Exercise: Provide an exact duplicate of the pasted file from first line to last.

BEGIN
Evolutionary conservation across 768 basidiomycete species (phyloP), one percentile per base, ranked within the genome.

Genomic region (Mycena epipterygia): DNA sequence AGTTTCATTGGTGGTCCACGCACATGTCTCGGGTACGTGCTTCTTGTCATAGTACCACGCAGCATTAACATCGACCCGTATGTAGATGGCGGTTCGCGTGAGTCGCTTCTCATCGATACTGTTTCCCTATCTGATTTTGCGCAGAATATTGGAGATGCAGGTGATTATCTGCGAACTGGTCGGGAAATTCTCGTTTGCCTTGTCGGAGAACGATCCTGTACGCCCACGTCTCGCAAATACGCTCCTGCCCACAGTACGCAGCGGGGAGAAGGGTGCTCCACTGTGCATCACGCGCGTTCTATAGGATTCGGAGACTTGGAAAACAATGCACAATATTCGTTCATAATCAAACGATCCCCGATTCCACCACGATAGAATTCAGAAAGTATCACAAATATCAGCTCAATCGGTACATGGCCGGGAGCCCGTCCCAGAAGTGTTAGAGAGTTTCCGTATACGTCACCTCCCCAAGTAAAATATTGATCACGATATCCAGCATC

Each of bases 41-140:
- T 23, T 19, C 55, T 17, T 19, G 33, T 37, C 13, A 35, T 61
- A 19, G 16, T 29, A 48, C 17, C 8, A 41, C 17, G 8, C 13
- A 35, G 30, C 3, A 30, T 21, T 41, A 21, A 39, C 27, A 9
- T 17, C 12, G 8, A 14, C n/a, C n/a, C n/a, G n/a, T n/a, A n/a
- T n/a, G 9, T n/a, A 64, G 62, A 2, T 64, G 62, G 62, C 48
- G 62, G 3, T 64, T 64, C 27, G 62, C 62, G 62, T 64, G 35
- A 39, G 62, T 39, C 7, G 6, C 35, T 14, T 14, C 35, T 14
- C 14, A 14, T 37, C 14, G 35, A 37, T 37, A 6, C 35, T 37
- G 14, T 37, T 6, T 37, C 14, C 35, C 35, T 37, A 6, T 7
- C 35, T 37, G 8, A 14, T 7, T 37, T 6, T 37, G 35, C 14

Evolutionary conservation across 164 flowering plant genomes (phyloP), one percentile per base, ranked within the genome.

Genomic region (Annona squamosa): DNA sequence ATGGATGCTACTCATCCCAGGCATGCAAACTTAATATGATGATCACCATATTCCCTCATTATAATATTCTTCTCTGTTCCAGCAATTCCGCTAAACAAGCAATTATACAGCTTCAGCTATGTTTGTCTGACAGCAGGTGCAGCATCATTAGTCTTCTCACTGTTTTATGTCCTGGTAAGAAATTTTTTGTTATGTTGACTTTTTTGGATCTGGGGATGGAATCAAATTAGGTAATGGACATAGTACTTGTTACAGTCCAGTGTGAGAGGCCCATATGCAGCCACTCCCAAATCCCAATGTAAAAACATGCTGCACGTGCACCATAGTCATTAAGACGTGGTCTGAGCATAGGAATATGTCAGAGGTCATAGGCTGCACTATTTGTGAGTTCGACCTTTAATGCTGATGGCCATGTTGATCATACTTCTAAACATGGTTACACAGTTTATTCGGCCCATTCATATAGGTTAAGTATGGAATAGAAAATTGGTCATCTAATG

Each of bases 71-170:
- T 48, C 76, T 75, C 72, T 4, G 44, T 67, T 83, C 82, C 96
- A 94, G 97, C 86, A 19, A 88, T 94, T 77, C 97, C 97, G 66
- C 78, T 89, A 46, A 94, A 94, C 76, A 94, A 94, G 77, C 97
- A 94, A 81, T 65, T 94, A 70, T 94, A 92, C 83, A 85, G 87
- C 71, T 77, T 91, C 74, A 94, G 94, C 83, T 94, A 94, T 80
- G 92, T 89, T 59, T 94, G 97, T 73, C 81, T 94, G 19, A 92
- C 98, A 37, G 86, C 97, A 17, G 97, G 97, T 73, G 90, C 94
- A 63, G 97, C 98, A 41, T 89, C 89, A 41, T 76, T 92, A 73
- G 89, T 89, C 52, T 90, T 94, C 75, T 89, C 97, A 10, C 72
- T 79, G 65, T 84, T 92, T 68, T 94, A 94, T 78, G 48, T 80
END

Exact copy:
Evolutionary conservation across 768 basidiomycete species (phyloP), one percentile per base, ranked within the genome.

Genomic region (Mycena epipterygia): DNA sequence AGTTTCATTGGTGGTCCACGCACATGTCTCGGGTACGTGCTTCTTGTCATAGTACCACGCAGCATTAACATCGACCCGTATGTAGATGGCGGTTCGCGTGAGTCGCTTCTCATCGATACTGTTTCCCTATCTGATTTTGCGCAGAATATTGGAGATGCAGGTGATTATCTGCGAACTGGTCGGGAAATTCTCGTTTGCCTTGTCGGAGAACGATCCTGTACGCCCACGTCTCGCAAATACGCTCCTGCCCACAGTACGCAGCGGGGAGAAGGGTGCTCCACTGTGCATCACGCGCGTTCTATAGGATTCGGAGACTTGGAAAACAATGCACAATATTCGTTCATAATCAAACGATCCCCGATTCCACCACGATAGAATTCAGAAAGTATCACAAATATCAGCTCAATCGGTACATGGCCGGGAGCCCGTCCCAGAAGTGTTAGAGAGTTTCCGTATACGTCACCTCCCCAAGTAAAATATTGATCACGATATCCAGCATC

Each of bases 41-140:
- T 23, T 19, C 55, T 17, T 19, G 33, T 37, C 13, A 35, T 61
- A 19, G 16, T 29, A 48, C 17, C 8, A 41, C 17, G 8, C 13
- A 35, G 30, C 3, A 30, T 21, T 41, A 21, A 39, C 27, A 9
- T 17, C 12, G 8, A 14, C n/a, C n/a, C n/a, G n/a, T n/a, A n/a
- T n/a, G 9, T n/a, A 64, G 62, A 2, T 64, G 62, G 62, C 48
- G 62, G 3, T 64, T 64, C 27, G 62, C 62, G 62, T 64, G 35
- A 39, G 62, T 39, C 7, G 6, C 35, T 14, T 14, C 35, T 14
- C 14, A 14, T 37, C 14, G 35, A 37, T 37, A 6, C 35, T 37
- G 14, T 37, T 6, T 37, C 14, C 35, C 35, T 37, A 6, T 7
- C 35, T 37, G 8, A 14, T 7, T 37, T 6, T 37, G 35, C 14

Evolutionary conservation across 164 flowering plant genomes (phyloP), one percentile per base, ranked within the genome.

Genomic region (Annona squamosa): DNA sequence ATGGATGCTACTCATCCCAGGCATGCAAACTTAATATGATGATCACCATATTCCCTCATTATAATATTCTTCTCTGTTCCAGCAATTCCGCTAAACAAGCAATTATACAGCTTCAGCTATGTTTGTCTGACAGCAGGTGCAGCATCATTAGTCTTCTCACTGTTTTATGTCCTGGTAAGAAATTTTTTGTTATGTTGACTTTTTTGGATCTGGGGATGGAATCAAATTAGGTAATGGACATAGTACTTGTTACAGTCCAGTGTGAGAGGCCCATATGCAGCCACTCCCAAATCCCAATGTAAAAACATGCTGCACGTGCACCATAGTCATTAAGACGTGGTCTGAGCATAGGAATATGTCAGAGGTCATAGGCTGCACTATTTGTGAGTTCGACCTTTAATGCTGATGGCCATGTTGATCATACTTCTAAACATGGTTACACAGTTTATTCGGCCCATTCATATAGGTTAAGTATGGAATAGAAAATTGGTCATCTAATG

Each of bases 71-170:
- T 48, C 76, T 75, C 72, T 4, G 44, T 67, T 83, C 82, C 96
- A 94, G 97, C 86, A 19, A 88, T 94, T 77, C 97, C 97, G 66
- C 78, T 89, A 46, A 94, A 94, C 76, A 94, A 94, G 77, C 97
- A 94, A 81, T 65, T 94, A 70, T 94, A 92, C 83, A 85, G 87
- C 71, T 77, T 91, C 74, A 94, G 94, C 83, T 94, A 94, T 80
- G 92, T 89, T 59, T 94, G 97, T 73, C 81, T 94, G 19, A 92
- C 98, A 37, G 86, C 97, A 17, G 97, G 97, T 73, G 90, C 94
- A 63, G 97, C 98, A 41, T 89, C 89, A 41, T 76, T 92, A 73
- G 89, T 89, C 52, T 90, T 94, C 75, T 89, C 97, A 10, C 72
- T 79, G 65, T 84, T 92, T 68, T 94, A 94, T 78, G 48, T 80